international news briefs

Yemen’s president flies to Oman

Ali Abdullah Saleh, president of Yemen, flew to the Persian Gulf country of Oman on Sunday Jan. 22. He will continue to fly to the United States for medical treatment and arrive on Wednesday.

A Yemeni official said Saleh needed treatment outside of Yemen for injuries he received in June during a bomb attack on the presidential palace.

Saleh left Yemen’s capital city after a farewell speech where he passed power temporarily to his deputy Abdel Rabbo Mansour Hadi, until the presidential elections on Feb. 21.

Saleh said he would return to Yemen after his treatment was finished.

Yemini protestors have been asking for an end of Saleh’s 33 year presidency for about a year.

The protestors and human rights groups have criticized the transfer of power deal because it grants Saleh immunity from prosecution.

Fifteenth body found in Italian cruise ship

Two more bodies were found in the wreckage of the Costa Concordia cruise liner on Monday Jan. 23, bringing the total confirmed dead to 15.

The cruise liner hit a reef on the island of Giglio on Jan. 13 that cut open its hull and caused the ship to turn over onto its side.

The body of a thirteenth passenger was found on Jan. 22 wearing a life jacket in the submerged portion of the ship.

Officials previously estimated that up to 20 people could have died but now are saying there could be more because there may have been unregistered passengers on the ship.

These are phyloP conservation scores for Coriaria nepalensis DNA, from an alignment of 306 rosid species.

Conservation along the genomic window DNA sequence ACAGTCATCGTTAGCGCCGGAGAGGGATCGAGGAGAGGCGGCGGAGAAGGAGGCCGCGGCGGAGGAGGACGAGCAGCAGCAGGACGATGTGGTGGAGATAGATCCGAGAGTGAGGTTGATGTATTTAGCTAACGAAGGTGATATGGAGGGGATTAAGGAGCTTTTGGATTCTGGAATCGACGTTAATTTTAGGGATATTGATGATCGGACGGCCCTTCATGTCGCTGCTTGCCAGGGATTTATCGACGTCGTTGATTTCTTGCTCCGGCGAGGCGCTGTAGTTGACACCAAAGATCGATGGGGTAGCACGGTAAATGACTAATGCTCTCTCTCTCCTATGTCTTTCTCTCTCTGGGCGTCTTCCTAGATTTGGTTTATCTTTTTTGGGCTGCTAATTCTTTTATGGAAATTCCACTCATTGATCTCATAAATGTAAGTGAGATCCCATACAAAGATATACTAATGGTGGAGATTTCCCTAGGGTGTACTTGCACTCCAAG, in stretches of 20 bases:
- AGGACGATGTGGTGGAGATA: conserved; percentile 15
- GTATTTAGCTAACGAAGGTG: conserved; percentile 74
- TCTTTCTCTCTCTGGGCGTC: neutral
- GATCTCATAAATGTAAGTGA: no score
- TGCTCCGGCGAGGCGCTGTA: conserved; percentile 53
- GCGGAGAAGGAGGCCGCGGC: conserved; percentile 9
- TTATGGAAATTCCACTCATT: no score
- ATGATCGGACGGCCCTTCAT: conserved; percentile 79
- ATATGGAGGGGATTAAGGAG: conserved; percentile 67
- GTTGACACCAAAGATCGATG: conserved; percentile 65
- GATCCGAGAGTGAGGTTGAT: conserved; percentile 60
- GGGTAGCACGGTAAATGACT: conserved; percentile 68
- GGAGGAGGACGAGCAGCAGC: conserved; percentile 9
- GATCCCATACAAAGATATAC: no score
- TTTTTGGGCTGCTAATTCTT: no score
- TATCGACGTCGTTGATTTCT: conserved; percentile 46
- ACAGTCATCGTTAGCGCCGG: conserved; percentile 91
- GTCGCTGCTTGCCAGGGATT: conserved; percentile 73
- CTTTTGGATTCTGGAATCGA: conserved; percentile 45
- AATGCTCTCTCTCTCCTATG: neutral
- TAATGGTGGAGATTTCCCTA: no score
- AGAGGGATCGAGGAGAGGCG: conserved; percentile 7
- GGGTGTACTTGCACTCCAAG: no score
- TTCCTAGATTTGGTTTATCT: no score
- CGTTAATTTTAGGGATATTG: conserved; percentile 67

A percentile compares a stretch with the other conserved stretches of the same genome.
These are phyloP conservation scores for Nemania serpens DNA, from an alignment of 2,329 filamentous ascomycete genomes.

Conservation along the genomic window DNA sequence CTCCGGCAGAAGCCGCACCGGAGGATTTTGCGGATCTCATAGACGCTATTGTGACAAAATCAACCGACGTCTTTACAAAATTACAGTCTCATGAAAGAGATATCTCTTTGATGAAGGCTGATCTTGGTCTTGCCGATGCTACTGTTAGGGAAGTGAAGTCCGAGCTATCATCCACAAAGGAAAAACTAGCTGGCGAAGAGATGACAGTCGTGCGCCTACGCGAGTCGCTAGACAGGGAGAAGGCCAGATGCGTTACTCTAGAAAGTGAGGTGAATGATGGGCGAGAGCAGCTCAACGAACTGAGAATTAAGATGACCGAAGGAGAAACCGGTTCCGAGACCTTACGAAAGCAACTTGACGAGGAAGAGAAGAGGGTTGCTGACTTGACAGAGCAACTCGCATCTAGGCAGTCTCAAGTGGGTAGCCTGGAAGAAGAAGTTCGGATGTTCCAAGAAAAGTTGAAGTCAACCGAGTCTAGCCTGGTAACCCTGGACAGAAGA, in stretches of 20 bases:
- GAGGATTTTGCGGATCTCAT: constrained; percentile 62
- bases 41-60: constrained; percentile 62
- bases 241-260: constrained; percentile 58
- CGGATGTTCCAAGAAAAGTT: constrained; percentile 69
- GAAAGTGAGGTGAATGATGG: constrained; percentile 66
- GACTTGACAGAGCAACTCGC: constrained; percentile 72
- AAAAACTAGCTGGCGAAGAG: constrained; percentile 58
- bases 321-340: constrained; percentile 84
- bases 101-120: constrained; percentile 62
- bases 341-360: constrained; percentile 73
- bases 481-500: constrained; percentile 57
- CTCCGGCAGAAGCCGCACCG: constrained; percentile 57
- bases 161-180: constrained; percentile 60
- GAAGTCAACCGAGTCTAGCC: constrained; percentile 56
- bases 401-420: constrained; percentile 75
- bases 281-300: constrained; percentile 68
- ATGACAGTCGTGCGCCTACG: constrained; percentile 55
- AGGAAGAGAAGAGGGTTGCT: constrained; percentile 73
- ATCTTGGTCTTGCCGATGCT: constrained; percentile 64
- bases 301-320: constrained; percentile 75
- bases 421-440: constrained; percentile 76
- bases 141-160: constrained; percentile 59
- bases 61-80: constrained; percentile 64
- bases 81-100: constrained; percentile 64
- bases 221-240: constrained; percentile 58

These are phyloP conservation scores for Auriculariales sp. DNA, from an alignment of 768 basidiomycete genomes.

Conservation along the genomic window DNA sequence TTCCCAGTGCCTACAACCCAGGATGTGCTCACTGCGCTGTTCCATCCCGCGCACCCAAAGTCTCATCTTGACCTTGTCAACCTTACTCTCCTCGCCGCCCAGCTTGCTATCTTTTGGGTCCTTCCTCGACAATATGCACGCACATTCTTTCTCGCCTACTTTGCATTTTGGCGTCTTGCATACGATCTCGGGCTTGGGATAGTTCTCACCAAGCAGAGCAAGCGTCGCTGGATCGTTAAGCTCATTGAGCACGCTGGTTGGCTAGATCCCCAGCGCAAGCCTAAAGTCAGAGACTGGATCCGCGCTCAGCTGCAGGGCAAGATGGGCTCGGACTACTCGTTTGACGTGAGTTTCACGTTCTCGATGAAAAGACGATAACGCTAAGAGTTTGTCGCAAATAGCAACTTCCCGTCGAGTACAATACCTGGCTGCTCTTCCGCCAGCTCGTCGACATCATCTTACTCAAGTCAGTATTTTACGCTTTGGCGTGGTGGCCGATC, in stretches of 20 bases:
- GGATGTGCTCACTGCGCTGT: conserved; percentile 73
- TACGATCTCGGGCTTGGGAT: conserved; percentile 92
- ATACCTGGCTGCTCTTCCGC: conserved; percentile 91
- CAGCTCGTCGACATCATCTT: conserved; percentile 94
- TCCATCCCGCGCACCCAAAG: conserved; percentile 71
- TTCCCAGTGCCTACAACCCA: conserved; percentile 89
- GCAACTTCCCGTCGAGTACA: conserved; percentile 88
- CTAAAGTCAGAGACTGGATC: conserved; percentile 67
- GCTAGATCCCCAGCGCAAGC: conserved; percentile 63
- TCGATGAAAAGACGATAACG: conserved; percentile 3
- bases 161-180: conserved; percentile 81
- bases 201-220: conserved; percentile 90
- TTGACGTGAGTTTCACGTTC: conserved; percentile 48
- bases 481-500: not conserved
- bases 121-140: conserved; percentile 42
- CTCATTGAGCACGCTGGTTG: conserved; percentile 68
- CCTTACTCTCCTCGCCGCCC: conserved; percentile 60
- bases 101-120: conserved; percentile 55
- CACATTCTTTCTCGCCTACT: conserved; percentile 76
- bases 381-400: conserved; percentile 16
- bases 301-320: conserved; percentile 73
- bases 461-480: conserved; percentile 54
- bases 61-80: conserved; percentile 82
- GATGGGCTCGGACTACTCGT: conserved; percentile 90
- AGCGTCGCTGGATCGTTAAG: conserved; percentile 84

Franco Gabrielli, the official in charge of the rescue effort, said they have identified most of the 15 bodies that have been found thus far.

The captain remains under house arrest, as Italian prosecutors investigate the possibiliy of charging him with manslaughter, causing a shipwreck and abandoning ship while there were still passengers aboard.

12,000 climb Guatemalan volcano

As of Jan. 21 roughly 12,000 people have climbed an extinct volcano to protest domestic violence in Guatemala.

Activists created a human chain to the 3,765m peak of Volcan de Agua and called it the “Walk for Life.”

Guatemala has one of the highest murder rates in the world but less than four per cent of cases end in a successful conviction.

Last year 550 women were murdered.

Otto Perez Molina, Guatemala’s new president was part of the walk. Perez Molina was sworn into office last week and has promised action against violent crime.